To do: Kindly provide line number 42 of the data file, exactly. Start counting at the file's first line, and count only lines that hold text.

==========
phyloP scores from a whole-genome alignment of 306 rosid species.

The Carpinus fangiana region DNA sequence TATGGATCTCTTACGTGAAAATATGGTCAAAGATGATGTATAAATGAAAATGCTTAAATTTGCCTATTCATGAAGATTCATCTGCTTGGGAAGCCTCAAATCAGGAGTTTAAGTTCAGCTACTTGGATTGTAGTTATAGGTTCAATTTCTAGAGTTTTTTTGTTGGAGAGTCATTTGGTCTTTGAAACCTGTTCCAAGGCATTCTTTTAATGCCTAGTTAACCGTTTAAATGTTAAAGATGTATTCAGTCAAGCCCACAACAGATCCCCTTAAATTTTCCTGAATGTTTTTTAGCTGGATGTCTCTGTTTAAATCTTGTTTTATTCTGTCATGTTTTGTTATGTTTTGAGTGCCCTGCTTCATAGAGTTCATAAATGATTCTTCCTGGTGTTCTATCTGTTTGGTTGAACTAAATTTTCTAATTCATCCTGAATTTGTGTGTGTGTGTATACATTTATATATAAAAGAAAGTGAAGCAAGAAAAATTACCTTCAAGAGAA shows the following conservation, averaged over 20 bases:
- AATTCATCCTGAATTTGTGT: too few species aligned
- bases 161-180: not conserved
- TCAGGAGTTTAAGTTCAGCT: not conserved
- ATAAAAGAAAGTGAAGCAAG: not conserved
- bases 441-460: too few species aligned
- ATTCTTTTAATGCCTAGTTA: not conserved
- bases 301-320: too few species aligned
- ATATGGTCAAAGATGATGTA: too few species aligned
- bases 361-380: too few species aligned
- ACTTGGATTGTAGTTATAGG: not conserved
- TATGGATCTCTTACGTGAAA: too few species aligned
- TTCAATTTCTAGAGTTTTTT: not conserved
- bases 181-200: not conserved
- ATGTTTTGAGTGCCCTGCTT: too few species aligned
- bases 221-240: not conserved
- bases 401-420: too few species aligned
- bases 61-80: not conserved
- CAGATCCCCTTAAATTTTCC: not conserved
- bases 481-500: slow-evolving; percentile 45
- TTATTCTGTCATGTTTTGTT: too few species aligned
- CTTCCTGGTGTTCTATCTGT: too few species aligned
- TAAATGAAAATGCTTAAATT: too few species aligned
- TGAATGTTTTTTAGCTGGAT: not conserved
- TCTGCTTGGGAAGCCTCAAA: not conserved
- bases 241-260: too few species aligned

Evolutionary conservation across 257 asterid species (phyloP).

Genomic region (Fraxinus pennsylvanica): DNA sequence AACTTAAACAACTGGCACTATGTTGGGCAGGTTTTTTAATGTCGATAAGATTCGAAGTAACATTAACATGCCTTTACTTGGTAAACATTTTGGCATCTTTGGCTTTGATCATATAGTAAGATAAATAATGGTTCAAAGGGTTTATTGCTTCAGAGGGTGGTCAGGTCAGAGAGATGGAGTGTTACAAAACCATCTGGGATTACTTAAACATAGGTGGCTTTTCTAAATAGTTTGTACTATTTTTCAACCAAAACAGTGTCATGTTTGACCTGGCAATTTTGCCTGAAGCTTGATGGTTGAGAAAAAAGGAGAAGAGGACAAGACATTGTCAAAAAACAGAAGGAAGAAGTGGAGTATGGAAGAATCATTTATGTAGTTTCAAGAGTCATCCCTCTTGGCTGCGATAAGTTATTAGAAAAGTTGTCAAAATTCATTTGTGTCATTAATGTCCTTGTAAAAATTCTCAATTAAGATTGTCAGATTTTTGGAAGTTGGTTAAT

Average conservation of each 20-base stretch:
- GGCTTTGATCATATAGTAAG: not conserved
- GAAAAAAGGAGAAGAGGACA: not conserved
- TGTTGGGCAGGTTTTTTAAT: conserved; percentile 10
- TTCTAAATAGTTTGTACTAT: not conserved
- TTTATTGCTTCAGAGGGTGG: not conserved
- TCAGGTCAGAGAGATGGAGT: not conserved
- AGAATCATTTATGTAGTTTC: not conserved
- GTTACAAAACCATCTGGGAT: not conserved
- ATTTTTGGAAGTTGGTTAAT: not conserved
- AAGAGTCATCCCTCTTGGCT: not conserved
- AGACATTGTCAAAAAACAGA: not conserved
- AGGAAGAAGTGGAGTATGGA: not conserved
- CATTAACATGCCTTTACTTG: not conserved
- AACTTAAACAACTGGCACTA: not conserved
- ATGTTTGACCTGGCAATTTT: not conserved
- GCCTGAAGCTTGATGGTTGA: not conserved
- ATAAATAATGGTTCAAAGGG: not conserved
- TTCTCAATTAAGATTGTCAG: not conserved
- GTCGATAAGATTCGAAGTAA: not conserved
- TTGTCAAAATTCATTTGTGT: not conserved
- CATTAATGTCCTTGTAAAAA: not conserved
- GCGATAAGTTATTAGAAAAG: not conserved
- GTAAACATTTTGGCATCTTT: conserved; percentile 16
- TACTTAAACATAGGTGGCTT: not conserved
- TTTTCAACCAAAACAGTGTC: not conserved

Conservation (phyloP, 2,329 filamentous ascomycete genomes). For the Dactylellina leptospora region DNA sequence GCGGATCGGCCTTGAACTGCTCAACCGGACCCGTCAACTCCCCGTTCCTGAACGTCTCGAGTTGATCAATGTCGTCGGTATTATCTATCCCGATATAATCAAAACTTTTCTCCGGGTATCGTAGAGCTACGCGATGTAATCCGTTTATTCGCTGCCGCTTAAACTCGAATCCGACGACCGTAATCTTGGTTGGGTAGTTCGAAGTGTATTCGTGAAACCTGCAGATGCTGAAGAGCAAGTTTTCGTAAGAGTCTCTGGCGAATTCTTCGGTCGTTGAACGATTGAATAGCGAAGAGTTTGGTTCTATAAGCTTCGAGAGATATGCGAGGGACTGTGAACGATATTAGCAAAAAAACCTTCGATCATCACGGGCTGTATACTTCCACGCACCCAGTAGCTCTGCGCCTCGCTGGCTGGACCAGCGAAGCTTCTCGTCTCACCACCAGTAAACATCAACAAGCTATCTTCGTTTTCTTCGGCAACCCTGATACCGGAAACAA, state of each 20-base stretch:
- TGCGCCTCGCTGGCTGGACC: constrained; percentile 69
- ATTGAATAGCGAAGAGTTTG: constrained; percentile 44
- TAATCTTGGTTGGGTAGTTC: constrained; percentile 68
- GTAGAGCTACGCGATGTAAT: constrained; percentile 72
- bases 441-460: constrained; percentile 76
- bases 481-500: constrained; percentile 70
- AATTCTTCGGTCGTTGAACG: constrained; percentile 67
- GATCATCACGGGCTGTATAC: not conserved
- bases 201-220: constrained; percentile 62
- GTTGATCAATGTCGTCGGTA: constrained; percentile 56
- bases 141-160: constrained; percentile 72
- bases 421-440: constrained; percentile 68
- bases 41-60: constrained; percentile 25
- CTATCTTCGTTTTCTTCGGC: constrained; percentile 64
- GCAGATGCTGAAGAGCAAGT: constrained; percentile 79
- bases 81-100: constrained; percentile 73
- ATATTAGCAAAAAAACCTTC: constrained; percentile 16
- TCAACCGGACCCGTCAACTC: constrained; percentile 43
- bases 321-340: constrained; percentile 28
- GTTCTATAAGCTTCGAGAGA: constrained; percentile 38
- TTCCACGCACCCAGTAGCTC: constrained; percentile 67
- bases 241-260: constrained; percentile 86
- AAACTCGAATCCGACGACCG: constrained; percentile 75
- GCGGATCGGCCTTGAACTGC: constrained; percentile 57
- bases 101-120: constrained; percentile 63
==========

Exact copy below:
- AGGAAGAAGTGGAGTATGGA: not conserved